All About The GI-Tagged Bhavani Jamakkalam Carpets Of Tamil Nadu

Pick up a Bhavani Jamakkalam product, and own a piece from a weaving technique that originated 200 years ago
The standard colours and stripes of the Bhavani Jamakkalam carpet. Credit Wikimedia Commons / Booradleyp1
The standard colours and stripes of the Bhavani Jamakkalam carpet. Credit Wikimedia Commons / Booradleyp1

Tightly knit from coarse cotton yarn in standard, vivid colours of red, blue, green, white, orange, and yellow, the now GI-tagged Bhavani Jamakkalam carpets of Tamil Nadu were first created and marketed in the late 19th century. They were a retaliation to and in competition with British-made textiles, which had flooded the markets.

Woven with rough yarns, jamakkalam handicraft, goes back about two centuries but is now on shaky ground. The rich craftsmanship of jamakkalam seems to be losing relevance in today's world. Bhavani village in Erode district is where Jamakkalam originated and was first woven by the weaver community called jangamars. There are various types of hand looms that are used to create the Bhavani Jamakkalam, including the pit loom and stand loom. Very high on utilitarian value, these carpets were woven in customised sizes. They continue to be used as prayer and dining mats and as seating at various social gatherings.

Bridging Borders

Did you know that Bhavani jamakkalams are exported to countries such as Singapore, Sweden, Germany, the United Kingdom, the United States of America, and Italy The very popular Swedish home furnishing brand has been importing Bhavani Jamakkalams, for sale across its stores, since the 90s

A Turn For The Better

As of now, there are only a handful of aged weavers in Bhavani who continue to practice this handicraft, as the competition from power looms has proved to be too tough to beat down. Also, power looms outside Bhavani are still being used to create fake GI-tagged jamakkalams, and it is adversely affecting the actual product. Producing a GI-tagged item, outside its region and on power looms is a violation of the Handloom Reservation of Articles for Production Act 1985. Recently the Tamil Nadu Handloom Weavers' Cooperative Society Co-optex in Chennai took the initiative to revive the Bhavani jamakkalam. They have trained and encouraged weavers in the Kumarapalayam, Mahendranchavadi, Erode, and Salem regions of Tamil Nadu to begin weaving jamakkalam textiles.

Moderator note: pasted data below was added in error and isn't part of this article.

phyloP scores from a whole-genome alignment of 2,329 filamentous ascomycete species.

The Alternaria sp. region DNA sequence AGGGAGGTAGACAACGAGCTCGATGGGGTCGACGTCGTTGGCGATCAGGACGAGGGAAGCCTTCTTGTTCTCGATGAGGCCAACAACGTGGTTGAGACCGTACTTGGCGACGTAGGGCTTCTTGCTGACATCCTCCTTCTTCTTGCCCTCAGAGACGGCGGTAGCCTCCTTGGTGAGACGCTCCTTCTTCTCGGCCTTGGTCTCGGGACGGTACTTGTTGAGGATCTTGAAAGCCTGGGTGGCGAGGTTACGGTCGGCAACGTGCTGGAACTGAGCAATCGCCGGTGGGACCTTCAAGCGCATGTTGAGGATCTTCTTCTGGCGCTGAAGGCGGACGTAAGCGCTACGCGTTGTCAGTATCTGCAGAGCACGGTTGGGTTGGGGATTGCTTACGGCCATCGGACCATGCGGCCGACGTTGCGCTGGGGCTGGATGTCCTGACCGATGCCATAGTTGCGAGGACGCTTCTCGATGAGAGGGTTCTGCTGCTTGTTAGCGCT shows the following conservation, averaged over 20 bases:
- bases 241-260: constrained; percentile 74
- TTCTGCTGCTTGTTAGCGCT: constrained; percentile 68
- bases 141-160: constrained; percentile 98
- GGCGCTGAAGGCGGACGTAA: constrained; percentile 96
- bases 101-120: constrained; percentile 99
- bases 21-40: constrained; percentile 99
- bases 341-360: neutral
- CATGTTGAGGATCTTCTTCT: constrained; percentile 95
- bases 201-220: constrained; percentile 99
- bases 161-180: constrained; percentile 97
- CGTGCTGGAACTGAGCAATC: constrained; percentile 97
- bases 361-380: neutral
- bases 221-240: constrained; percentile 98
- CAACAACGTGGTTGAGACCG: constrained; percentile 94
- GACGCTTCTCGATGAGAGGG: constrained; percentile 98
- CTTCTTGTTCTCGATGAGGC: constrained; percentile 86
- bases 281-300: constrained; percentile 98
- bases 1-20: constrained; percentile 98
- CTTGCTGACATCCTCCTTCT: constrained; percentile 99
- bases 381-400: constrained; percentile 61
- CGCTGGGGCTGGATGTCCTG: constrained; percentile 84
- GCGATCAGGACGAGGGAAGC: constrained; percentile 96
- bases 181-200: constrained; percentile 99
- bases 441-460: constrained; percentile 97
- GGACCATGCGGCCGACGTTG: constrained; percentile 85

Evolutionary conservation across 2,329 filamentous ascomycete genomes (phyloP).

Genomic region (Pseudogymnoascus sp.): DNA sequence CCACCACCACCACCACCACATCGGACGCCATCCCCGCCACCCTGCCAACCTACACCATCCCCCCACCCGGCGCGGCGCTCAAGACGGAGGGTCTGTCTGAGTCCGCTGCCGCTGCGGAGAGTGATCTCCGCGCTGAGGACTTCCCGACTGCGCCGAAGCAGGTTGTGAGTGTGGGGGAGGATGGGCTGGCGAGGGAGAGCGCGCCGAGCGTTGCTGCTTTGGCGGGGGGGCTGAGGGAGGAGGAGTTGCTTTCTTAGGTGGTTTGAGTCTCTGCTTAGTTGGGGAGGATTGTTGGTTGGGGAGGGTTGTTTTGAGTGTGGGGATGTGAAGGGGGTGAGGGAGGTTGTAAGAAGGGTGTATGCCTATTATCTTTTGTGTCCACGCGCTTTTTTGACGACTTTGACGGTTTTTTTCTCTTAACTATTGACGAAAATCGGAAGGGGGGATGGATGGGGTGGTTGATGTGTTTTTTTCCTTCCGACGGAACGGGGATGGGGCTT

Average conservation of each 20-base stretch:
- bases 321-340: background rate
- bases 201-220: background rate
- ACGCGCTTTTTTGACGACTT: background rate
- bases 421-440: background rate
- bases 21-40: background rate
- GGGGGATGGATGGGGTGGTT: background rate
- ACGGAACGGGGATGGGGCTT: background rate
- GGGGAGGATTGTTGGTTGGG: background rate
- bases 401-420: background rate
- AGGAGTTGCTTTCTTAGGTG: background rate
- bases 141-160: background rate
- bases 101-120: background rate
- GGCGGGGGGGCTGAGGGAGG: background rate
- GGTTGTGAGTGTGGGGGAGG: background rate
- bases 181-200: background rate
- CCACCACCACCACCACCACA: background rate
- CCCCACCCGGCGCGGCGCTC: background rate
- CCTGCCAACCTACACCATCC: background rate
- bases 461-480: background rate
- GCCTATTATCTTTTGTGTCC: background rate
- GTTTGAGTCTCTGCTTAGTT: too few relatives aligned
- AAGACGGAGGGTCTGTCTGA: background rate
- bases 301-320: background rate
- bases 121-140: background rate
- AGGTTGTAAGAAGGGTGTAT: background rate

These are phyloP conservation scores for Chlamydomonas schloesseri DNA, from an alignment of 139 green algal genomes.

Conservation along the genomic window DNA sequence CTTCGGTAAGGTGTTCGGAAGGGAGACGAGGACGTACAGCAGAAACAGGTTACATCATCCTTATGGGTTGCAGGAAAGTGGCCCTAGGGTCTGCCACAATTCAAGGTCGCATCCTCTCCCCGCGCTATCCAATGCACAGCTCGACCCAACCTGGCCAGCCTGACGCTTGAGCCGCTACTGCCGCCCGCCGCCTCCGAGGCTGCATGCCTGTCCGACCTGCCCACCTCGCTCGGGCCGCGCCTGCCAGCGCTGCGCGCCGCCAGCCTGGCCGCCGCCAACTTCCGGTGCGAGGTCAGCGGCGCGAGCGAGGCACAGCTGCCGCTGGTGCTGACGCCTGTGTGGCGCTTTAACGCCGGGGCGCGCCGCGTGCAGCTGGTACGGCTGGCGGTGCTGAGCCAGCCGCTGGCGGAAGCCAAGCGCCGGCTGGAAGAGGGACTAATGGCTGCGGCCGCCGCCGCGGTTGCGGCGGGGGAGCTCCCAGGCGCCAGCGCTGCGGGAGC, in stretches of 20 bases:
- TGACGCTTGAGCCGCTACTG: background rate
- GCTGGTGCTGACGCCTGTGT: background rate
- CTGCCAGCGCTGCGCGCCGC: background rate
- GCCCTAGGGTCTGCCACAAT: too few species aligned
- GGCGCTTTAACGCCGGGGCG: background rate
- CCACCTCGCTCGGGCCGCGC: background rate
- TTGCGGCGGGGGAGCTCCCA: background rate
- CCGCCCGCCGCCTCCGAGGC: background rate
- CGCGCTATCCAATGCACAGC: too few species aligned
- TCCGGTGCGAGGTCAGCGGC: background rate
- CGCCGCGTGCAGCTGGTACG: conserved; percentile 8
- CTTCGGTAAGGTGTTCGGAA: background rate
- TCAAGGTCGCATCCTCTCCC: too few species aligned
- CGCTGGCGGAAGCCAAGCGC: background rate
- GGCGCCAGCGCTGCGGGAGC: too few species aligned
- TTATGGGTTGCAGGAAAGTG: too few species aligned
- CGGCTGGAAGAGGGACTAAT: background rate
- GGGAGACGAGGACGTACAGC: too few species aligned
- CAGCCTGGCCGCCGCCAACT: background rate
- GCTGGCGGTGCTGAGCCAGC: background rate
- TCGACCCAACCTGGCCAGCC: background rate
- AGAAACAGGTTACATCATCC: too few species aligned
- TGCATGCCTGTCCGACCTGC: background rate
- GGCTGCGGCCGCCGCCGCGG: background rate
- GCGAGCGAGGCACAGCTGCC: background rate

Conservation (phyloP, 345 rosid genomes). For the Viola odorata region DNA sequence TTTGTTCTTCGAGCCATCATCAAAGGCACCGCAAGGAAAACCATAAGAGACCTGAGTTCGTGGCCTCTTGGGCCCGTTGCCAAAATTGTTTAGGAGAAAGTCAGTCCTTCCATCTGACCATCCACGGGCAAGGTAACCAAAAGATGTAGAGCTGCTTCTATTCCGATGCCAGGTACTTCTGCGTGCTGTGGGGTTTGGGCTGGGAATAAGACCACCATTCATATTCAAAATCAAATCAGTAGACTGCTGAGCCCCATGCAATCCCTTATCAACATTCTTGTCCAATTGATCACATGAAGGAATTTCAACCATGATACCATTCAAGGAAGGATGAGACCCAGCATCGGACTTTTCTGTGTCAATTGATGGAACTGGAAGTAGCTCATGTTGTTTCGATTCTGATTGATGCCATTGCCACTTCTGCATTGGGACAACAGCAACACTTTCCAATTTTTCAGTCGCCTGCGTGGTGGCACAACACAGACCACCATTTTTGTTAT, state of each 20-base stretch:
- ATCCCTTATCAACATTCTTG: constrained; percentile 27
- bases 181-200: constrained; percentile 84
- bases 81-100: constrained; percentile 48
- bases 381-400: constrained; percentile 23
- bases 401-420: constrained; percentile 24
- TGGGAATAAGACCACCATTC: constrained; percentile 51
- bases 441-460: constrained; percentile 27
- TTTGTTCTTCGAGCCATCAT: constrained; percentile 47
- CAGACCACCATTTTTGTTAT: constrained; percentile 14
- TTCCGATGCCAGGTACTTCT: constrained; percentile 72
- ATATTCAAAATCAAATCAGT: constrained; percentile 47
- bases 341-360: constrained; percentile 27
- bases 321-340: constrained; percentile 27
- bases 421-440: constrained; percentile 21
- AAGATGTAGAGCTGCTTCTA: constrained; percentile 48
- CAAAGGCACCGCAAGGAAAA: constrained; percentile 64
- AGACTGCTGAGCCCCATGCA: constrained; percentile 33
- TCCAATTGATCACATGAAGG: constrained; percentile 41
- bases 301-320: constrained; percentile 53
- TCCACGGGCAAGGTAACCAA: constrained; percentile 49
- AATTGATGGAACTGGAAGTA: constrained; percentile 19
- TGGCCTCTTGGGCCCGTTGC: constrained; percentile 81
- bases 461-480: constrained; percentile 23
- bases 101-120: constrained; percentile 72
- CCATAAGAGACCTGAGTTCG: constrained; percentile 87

Nowadays, to pull in more customers and to cater to the demands of the home d&eacutecor market, the weavers are deviating from the standard bright colours, and creating jamakkalams in pastel hues, other non-traditional colour combinations, and patterns. Additionally, weavers are being introduced to new techniques, which will help them to create designs more suitable for the modern market. Apart from cotton, the combination of different yarns, such as jute and cotton, or silk fibre and cotton, will also help the weavers create newer patterns that generate interest in the market. Also, the Bhavani Jamakkalam is being turned into shoes, bags, clothes, etc., increasing the handicraft's visibility and market share.

The Information

How to get to Erode

By air&nbspThe nearest local and international airports are Coimbatore airport, at 90 kilometres, and Tiruchirapalli Airport at 140 km.

By railway&nbspErode Railway station comes under Salem Division of Southern Railways, connected with Chennai, Coimbatore, Tiruchirapalli, Madurai, Rameshwaram, Ernakulam, Bengaluru, Thiruvananthapuram, Mangalore, Mumbai, New Delhi, and Kolkata.

By road&nbspThe major state highways (SH) and national highways (NH) connecting Erode are the Erode-Bhavani-Metur (SH 20), Erode-Perundurai-Coimbatore (SH 96/NH 544), Erode-Gobichettipalayam-Satyamangalam (SH15), Erode-Kodumudi-Karur (SH 84), Erode-Kangeyam-Palani (SH 83A), and Erode-Sankagiri-Salem (SH 79A/NH 544). 

More information can be had from,&nbspPoompuhar, Tamil Nadu's state emporium, which can be reached here

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